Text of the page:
April 14, 2015

SABS Update- We Made an Oopsie: Insurer Mistake Does Not Reset Clock for Limitation Period

Blake v. Dominion of Canada General Insurance Company, 2015 ONCA 165, Ontario Court of Appeal

This case is about when a refusal to pay a benefit triggers a limitation period.

Ms. Blake was injured in a car crash November 18, 2002. At the time of the crash Ms. Blake was caring for three young children. She applied for caregiver benefits on December 20, 2002. Dominion of Canada General Insurance Company (Dominion) denied the benefit on January 14, 2004 and told her they would stop payments as of January 31, 2004. She sued, went to trial and lost in part because the trial judge said that her action against Dominion was started too late, beyond the two year limitation period from the time she was denied benefits. The chronology of events is complicated, but the case comes down to this: Dominion, in error, paid her benefits after it said it was denying her the caregiver benefits. Ms. Blake argued that the payment made after the denial restarted the limitation period clock. Ms. Blake reapplied for benefits, was denied again and so she sued on May 30, 2007.

Arbitrators have agreed with her logic. The Court of Appeal disagreed.

ANALYSIS

Under the Insurance Act and the Statutory Accident Benefits Schedule a claimant must start a lawsuit within two years of the insurer’s refusal to pay the benefit or amount claimed. The question for Ms. Blake is when the insurer refused to pay.

The limitation period starts when the insurer gives a proper refusal. A proper refusal must be a clear and unequivocal refusal of benefits in a simple, straightforward fashion.

The trial judge held that that the refusal date was January 31, 2004. The action was started 3 years later so it was too late. Ms. Blake argued at the Court of Appeal that the payment made after the refusal, even if mistaken, re-set the limitation clock. The Court of Appeal noted that FSCO decisions have held that resumption of payment after an initial denial negates the denial previously issued. However, even if the payment re-set the limitation clock, Dominion was clear in its March 12, 2005 letter that payment had been made in error and that their that caregiver benefits ended January 31, 2004. At best the 2-year limitation would run from March 12, 2005. Even then Ms. Blake’s claim action was started too late.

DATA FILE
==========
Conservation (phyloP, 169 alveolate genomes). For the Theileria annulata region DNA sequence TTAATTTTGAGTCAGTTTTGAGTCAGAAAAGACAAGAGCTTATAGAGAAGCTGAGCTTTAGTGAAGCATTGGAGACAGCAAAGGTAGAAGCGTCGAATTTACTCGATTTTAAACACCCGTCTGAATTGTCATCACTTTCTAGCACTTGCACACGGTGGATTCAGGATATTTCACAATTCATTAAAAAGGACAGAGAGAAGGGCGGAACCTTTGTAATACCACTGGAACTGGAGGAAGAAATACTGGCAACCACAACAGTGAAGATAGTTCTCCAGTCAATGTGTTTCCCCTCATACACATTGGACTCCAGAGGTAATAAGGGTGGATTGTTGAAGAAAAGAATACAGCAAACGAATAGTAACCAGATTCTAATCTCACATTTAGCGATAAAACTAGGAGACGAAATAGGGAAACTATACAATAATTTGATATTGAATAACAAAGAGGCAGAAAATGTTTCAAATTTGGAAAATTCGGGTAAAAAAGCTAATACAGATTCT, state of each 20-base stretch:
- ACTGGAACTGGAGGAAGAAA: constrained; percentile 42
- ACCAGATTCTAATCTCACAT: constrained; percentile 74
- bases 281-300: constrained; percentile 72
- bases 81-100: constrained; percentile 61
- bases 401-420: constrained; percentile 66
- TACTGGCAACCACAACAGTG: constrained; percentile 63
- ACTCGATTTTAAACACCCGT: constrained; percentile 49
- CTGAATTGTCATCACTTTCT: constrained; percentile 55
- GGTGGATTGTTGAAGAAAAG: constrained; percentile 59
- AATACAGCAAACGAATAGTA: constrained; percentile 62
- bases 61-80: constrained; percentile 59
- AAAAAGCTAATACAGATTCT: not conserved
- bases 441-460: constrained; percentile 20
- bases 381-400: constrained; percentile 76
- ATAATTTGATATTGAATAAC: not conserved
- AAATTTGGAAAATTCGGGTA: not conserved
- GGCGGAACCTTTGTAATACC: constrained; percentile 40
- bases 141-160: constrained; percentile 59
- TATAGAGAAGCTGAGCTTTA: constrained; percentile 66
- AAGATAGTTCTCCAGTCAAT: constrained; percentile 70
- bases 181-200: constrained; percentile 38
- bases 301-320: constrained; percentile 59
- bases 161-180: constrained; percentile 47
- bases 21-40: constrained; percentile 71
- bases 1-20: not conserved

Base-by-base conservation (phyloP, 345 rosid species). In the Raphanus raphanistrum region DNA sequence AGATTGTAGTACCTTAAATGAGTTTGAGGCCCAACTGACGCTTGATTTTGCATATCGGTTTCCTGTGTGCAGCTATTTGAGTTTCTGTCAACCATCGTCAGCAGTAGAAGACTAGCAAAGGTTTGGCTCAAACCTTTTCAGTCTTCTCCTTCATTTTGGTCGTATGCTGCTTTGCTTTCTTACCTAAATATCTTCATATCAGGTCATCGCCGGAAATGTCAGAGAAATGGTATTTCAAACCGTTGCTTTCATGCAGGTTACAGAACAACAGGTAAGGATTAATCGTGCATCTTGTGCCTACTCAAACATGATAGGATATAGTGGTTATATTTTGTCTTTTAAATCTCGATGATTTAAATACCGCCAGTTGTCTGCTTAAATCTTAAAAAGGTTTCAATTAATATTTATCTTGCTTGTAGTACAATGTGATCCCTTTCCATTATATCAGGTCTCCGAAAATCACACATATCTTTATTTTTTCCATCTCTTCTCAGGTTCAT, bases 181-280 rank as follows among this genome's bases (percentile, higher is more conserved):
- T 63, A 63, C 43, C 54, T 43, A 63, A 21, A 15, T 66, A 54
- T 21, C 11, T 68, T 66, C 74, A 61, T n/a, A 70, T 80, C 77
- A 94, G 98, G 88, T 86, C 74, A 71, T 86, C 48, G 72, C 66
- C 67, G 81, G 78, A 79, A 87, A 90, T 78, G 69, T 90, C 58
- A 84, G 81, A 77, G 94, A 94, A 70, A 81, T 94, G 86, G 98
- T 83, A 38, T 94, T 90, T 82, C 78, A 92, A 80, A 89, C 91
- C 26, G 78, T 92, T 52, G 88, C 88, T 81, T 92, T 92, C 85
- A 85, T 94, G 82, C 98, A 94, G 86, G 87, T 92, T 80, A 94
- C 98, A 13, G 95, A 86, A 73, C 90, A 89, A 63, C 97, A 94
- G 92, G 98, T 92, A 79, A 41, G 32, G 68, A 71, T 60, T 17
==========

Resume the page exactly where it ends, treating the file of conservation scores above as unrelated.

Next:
The Court also dismissed Ms. Blake’s argument that the limitation period did not start to run until the August 2006 denial. Once an insurer has denied a benefit, re-applying for the same benefit does not restart the clock.

IMPLICATIONS

It may not always be clear when an insurer has refused a benefit claimed. To protect the interest of their clients, lawyers should act on the assumption that the first denial of a benefit is a proper denial and that the limitation period has started to run. Events after a denial must be examined closely and carefully and should not be assumed to re-set the limitation clock.

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